Berkeley Heights, New Jersey facts for kids
|Berkeley Heights, New Jersey|
|Township of Berkeley Heights|
Heritage Square Shopping Center
|Motto: "Where Tradition Meets Tomorrow."|
Map of Berkeley Heights in Union County. Inset: Location of Union County highlighted in the State of New Jersey.
Census Bureau map of Berkeley Heights, New Jersey
|Incorporated||November 8, 1809 (as New Providence Township)|
|Renamed||November 6, 1951 (as Berkeley Heights Township)|
|Named for||John Berkeley, 1st Baron Berkeley of Stratton|
|• Total||6.266 sq mi (16.229 km2)|
|• Land||6.211 sq mi (16.087 km2)|
|• Water||0.055 sq mi (0.142 km2) 0.88%|
|Area rank||252nd of 566 in state
6th of 21 in county
|Elevation||394 ft (120 m)|
|Population (2010 Census)|
|• Estimate (2015)||13,549|
|• Rank||189th of 566 in state
15th of 21 in county
|• Density||2,122.4/sq mi (819.5/km2)|
|• Density rank||283rd of 566 in state
20th of 21 in county
|Time zone||Eastern (EST) (UTC-5)|
|• Summer (DST)||Eastern (EDT) (UTC-4)|
|GNIS feature ID||0882218|
Berkeley Heights is a township in Union County, New Jersey, United States. As of the 2010 United States Census, the township's population was 13,183, reflecting a decline of 224 (-1.7%) from the 13,407 counted in the 2000 Census, which had in turn increased by 1,427 (+11.9%) from the 11,980 counted in the 1990 Census.
Berkeley Heights was originally incorporated as New Providence Township by the New Jersey Legislature on November 8, 1809, from portions of Springfield Township, while the area was still part of Essex County. New Providence Township became part of the newly formed Union County at its creation on March 19, 1857. Portions of the township were taken on March 23, 1869, to create Summit, and on March 14, 1899, to form the borough of New Providence. On November 6, 1951, the name of the township was changed to Berkeley Heights, based on the results of a referendum held that day. The township was named for John Berkeley, 1st Baron Berkeley of Stratton, one of the founders of the Province of New Jersey.
In Money magazine's 2013 Best Places to Live rankings, Berkeley Heights was ranked 6th in the nation, the highest among the three places in New Jersey included in the top 50 list. The magazine's 2007 list had the township ranked 45th out of a potential 2,800 places in the United States with populations above 7,500 and under 50,000.
In its 2010 rankings of the "Best Places to Live", New Jersey Monthly magazine ranked Berkeley Heights as the 19th best place to live in New Jersey. In its 2008 rankings of the "Best Places To Live" New Jersey Monthly magazine ranked Berkeley Heights as the 59th best place to live in New Jersey.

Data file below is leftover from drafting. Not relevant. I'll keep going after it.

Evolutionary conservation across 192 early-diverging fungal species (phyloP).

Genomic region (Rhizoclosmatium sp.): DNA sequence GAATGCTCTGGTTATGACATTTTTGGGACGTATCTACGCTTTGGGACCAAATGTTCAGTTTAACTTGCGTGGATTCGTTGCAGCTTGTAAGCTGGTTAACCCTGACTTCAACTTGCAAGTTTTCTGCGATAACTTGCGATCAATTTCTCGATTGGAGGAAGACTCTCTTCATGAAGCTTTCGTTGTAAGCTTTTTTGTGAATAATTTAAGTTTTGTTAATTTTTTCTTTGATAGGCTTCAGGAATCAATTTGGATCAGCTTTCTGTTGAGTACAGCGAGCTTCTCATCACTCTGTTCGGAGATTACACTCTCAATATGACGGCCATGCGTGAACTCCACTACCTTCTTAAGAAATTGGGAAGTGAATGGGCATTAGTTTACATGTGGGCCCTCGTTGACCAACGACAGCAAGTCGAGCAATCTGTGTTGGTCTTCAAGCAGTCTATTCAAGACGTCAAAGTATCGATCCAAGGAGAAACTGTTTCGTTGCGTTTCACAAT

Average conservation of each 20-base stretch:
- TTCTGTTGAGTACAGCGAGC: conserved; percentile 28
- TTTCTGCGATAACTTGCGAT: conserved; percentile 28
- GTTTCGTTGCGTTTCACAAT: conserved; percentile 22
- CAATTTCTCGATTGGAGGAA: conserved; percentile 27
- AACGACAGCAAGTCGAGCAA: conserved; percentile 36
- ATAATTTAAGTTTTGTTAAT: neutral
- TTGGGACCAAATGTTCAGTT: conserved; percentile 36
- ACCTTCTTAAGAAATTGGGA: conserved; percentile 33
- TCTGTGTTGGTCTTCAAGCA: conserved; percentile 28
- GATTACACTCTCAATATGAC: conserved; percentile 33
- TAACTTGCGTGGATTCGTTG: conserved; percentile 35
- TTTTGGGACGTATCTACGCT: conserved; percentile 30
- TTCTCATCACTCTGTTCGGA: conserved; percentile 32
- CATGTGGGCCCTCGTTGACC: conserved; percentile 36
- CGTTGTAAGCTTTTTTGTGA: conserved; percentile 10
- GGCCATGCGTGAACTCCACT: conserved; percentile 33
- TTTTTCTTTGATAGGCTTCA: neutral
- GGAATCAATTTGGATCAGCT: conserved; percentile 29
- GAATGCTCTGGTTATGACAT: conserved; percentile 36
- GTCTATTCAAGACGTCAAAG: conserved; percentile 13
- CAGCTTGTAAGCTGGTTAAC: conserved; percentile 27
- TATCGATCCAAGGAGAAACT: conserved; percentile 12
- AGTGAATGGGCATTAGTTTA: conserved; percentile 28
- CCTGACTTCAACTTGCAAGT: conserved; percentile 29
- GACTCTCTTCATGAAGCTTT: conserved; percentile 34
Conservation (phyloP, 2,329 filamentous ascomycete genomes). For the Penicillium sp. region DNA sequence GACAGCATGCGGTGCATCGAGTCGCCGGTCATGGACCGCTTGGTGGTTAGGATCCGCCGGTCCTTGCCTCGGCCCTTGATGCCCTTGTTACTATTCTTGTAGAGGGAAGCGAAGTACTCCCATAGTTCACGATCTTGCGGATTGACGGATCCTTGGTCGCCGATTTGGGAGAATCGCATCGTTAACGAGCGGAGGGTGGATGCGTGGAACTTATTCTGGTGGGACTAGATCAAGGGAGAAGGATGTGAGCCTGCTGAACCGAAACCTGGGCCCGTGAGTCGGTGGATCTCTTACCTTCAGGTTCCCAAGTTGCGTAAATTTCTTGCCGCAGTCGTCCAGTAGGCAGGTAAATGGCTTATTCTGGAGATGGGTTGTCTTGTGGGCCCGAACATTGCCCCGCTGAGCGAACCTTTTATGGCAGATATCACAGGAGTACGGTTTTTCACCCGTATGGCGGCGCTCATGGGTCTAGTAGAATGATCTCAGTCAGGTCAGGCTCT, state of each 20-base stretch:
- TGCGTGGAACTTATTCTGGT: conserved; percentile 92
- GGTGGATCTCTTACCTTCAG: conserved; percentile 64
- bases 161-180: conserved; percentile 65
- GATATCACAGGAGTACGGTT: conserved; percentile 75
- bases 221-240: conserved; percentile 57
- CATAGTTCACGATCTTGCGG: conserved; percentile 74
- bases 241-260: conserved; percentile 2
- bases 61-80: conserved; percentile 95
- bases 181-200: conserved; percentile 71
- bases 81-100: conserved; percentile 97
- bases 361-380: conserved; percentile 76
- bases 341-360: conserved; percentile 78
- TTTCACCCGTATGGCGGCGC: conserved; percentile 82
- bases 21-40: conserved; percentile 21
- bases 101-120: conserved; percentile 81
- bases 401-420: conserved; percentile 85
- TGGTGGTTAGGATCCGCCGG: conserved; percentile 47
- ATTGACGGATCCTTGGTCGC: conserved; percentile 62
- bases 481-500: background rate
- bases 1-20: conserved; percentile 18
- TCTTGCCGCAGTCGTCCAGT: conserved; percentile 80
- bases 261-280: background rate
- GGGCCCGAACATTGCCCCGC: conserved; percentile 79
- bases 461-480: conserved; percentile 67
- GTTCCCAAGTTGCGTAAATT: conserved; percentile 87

The Lenape Native Americans were known to inhabit the region, including the area now known as Berkeley Heights, dating back to the 1524 voyage of Giovanni da Verrazzano to what is now the lower New York Bay.
The earliest construction in Berkeley Heights began in an area that is now part of the 1,960 acres (7.9 km2) Watchung Reservation, a Union County park that includes 305 acres (1.23 km2) of the township.
The first European settler was Peter Willcox, who received a 424 acres (1.72 km2) land grant in 1720 from the Elizabethtown Associates. This group bought much of northern New Jersey from the Lenape in the late 17th century. Willcox built a grist and lumber mill across Green Brook.
In 1793, a regional government was formed. It encompassed the area from present-day Springfield Township, Summit, New Providence, and Berkeley Heights, and was called Springfield Township. Growth continued in the area, and by 1809, Springfield Township divided into Springfield Township and New Providence Township, which included present day Summit, New Providence, and Berkeley Heights.
In 1845, Willcox's heirs sold the mill to David Felt, a paper manufacturer from New York. Felt built a small village around the mill aptly named Feltville. It included homes for workers and their families, dormitories, orchards, a post office and a general store with a second floor church.
In 1860, Feltville was sold to sarsaparilla makers. Other manufacturing operations continued until Feltville went into bankruptcy in 1882. When residents moved away, the area became known as Deserted Village. Village remains consist of seven houses, a store, the mill and a barn. Deserted Village is listed on the National Register of Historic Places and is undergoing restoration by the Union County Parks Department. Restoration grants of almost $2 million were received from various state agencies. Deserted Village, in the Watchung Reservation, is open daily for unguided walking tours during daylight hours.